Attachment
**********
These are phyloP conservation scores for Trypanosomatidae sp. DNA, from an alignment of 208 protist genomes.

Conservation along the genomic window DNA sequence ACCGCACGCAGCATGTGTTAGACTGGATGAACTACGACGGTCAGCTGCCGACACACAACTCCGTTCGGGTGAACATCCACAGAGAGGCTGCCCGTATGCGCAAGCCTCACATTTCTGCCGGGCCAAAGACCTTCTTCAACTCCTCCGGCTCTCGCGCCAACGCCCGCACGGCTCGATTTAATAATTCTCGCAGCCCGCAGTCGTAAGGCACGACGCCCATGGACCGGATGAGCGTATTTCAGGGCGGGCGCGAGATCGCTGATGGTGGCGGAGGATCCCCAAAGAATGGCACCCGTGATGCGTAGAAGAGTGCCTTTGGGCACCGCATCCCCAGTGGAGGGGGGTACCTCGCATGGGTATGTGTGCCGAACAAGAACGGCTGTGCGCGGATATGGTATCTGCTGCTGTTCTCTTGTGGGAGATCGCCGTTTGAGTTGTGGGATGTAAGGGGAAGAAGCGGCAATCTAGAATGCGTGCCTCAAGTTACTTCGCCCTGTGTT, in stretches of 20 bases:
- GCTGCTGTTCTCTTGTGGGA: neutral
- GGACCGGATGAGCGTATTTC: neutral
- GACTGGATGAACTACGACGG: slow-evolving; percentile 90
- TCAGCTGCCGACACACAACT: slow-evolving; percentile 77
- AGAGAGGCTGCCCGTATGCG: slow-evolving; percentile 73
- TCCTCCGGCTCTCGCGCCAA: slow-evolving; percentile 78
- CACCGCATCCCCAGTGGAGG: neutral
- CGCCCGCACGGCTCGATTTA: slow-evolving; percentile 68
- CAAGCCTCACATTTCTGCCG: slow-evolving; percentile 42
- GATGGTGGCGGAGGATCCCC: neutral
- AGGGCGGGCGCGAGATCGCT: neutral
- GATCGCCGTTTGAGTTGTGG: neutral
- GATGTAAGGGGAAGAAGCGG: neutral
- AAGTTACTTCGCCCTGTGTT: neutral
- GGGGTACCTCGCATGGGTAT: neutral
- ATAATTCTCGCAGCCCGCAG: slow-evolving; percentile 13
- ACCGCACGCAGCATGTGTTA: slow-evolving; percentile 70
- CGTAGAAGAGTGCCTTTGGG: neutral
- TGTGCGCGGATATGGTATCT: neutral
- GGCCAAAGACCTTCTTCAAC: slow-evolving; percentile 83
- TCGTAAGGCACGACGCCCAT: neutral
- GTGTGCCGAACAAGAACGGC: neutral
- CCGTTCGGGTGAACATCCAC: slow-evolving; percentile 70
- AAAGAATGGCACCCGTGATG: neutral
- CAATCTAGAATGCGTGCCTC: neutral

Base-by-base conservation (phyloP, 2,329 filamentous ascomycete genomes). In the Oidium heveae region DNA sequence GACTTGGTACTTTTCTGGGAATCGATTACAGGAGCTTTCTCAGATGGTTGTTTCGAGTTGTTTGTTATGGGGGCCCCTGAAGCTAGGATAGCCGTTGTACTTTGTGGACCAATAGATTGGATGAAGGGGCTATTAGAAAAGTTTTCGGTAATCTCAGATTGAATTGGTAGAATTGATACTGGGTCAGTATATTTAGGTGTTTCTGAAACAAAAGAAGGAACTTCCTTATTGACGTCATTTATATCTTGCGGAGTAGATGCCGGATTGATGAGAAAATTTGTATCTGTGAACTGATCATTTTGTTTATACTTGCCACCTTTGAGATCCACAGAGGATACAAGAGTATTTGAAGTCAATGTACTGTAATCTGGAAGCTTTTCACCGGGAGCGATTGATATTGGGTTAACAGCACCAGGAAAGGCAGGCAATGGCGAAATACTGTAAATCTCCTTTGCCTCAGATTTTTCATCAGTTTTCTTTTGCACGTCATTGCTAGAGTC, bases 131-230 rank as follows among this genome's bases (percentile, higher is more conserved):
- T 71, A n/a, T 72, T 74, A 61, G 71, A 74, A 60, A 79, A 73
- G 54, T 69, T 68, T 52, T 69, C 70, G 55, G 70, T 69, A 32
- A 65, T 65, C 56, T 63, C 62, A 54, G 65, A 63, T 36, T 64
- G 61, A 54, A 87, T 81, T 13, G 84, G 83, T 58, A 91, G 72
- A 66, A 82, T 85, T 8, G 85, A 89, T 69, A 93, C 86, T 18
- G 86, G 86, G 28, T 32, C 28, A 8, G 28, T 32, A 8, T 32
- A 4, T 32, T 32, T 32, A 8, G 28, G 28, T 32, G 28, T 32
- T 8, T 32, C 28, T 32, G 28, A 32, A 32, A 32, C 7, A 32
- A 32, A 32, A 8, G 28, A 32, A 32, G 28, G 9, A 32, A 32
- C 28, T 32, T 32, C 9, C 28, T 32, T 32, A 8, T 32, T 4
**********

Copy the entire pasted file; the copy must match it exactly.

These are phyloP conservation scores for Trypanosomatidae sp. DNA, from an alignment of 208 protist genomes.

Conservation along the genomic window DNA sequence ACCGCACGCAGCATGTGTTAGACTGGATGAACTACGACGGTCAGCTGCCGACACACAACTCCGTTCGGGTGAACATCCACAGAGAGGCTGCCCGTATGCGCAAGCCTCACATTTCTGCCGGGCCAAAGACCTTCTTCAACTCCTCCGGCTCTCGCGCCAACGCCCGCACGGCTCGATTTAATAATTCTCGCAGCCCGCAGTCGTAAGGCACGACGCCCATGGACCGGATGAGCGTATTTCAGGGCGGGCGCGAGATCGCTGATGGTGGCGGAGGATCCCCAAAGAATGGCACCCGTGATGCGTAGAAGAGTGCCTTTGGGCACCGCATCCCCAGTGGAGGGGGGTACCTCGCATGGGTATGTGTGCCGAACAAGAACGGCTGTGCGCGGATATGGTATCTGCTGCTGTTCTCTTGTGGGAGATCGCCGTTTGAGTTGTGGGATGTAAGGGGAAGAAGCGGCAATCTAGAATGCGTGCCTCAAGTTACTTCGCCCTGTGTT, in stretches of 20 bases:
- GCTGCTGTTCTCTTGTGGGA: neutral
- GGACCGGATGAGCGTATTTC: neutral
- GACTGGATGAACTACGACGG: slow-evolving; percentile 90
- TCAGCTGCCGACACACAACT: slow-evolving; percentile 77
- AGAGAGGCTGCCCGTATGCG: slow-evolving; percentile 73
- TCCTCCGGCTCTCGCGCCAA: slow-evolving; percentile 78
- CACCGCATCCCCAGTGGAGG: neutral
- CGCCCGCACGGCTCGATTTA: slow-evolving; percentile 68
- CAAGCCTCACATTTCTGCCG: slow-evolving; percentile 42
- GATGGTGGCGGAGGATCCCC: neutral
- AGGGCGGGCGCGAGATCGCT: neutral
- GATCGCCGTTTGAGTTGTGG: neutral
- GATGTAAGGGGAAGAAGCGG: neutral
- AAGTTACTTCGCCCTGTGTT: neutral
- GGGGTACCTCGCATGGGTAT: neutral
- ATAATTCTCGCAGCCCGCAG: slow-evolving; percentile 13
- ACCGCACGCAGCATGTGTTA: slow-evolving; percentile 70
- CGTAGAAGAGTGCCTTTGGG: neutral
- TGTGCGCGGATATGGTATCT: neutral
- GGCCAAAGACCTTCTTCAAC: slow-evolving; percentile 83
- TCGTAAGGCACGACGCCCAT: neutral
- GTGTGCCGAACAAGAACGGC: neutral
- CCGTTCGGGTGAACATCCAC: slow-evolving; percentile 70
- AAAGAATGGCACCCGTGATG: neutral
- CAATCTAGAATGCGTGCCTC: neutral

Base-by-base conservation (phyloP, 2,329 filamentous ascomycete genomes). In the Oidium heveae region DNA sequence GACTTGGTACTTTTCTGGGAATCGATTACAGGAGCTTTCTCAGATGGTTGTTTCGAGTTGTTTGTTATGGGGGCCCCTGAAGCTAGGATAGCCGTTGTACTTTGTGGACCAATAGATTGGATGAAGGGGCTATTAGAAAAGTTTTCGGTAATCTCAGATTGAATTGGTAGAATTGATACTGGGTCAGTATATTTAGGTGTTTCTGAAACAAAAGAAGGAACTTCCTTATTGACGTCATTTATATCTTGCGGAGTAGATGCCGGATTGATGAGAAAATTTGTATCTGTGAACTGATCATTTTGTTTATACTTGCCACCTTTGAGATCCACAGAGGATACAAGAGTATTTGAAGTCAATGTACTGTAATCTGGAAGCTTTTCACCGGGAGCGATTGATATTGGGTTAACAGCACCAGGAAAGGCAGGCAATGGCGAAATACTGTAAATCTCCTTTGCCTCAGATTTTTCATCAGTTTTCTTTTGCACGTCATTGCTAGAGTC, bases 131-230 rank as follows among this genome's bases (percentile, higher is more conserved):
- T 71, A n/a, T 72, T 74, A 61, G 71, A 74, A 60, A 79, A 73
- G 54, T 69, T 68, T 52, T 69, C 70, G 55, G 70, T 69, A 32
- A 65, T 65, C 56, T 63, C 62, A 54, G 65, A 63, T 36, T 64
- G 61, A 54, A 87, T 81, T 13, G 84, G 83, T 58, A 91, G 72
- A 66, A 82, T 85, T 8, G 85, A 89, T 69, A 93, C 86, T 18
- G 86, G 86, G 28, T 32, C 28, A 8, G 28, T 32, A 8, T 32
- A 4, T 32, T 32, T 32, A 8, G 28, G 28, T 32, G 28, T 32
- T 8, T 32, C 28, T 32, G 28, A 32, A 32, A 32, C 7, A 32
- A 32, A 32, A 8, G 28, A 32, A 32, G 28, G 9, A 32, A 32
- C 28, T 32, T 32, C 9, C 28, T 32, T 32, A 8, T 32, T 4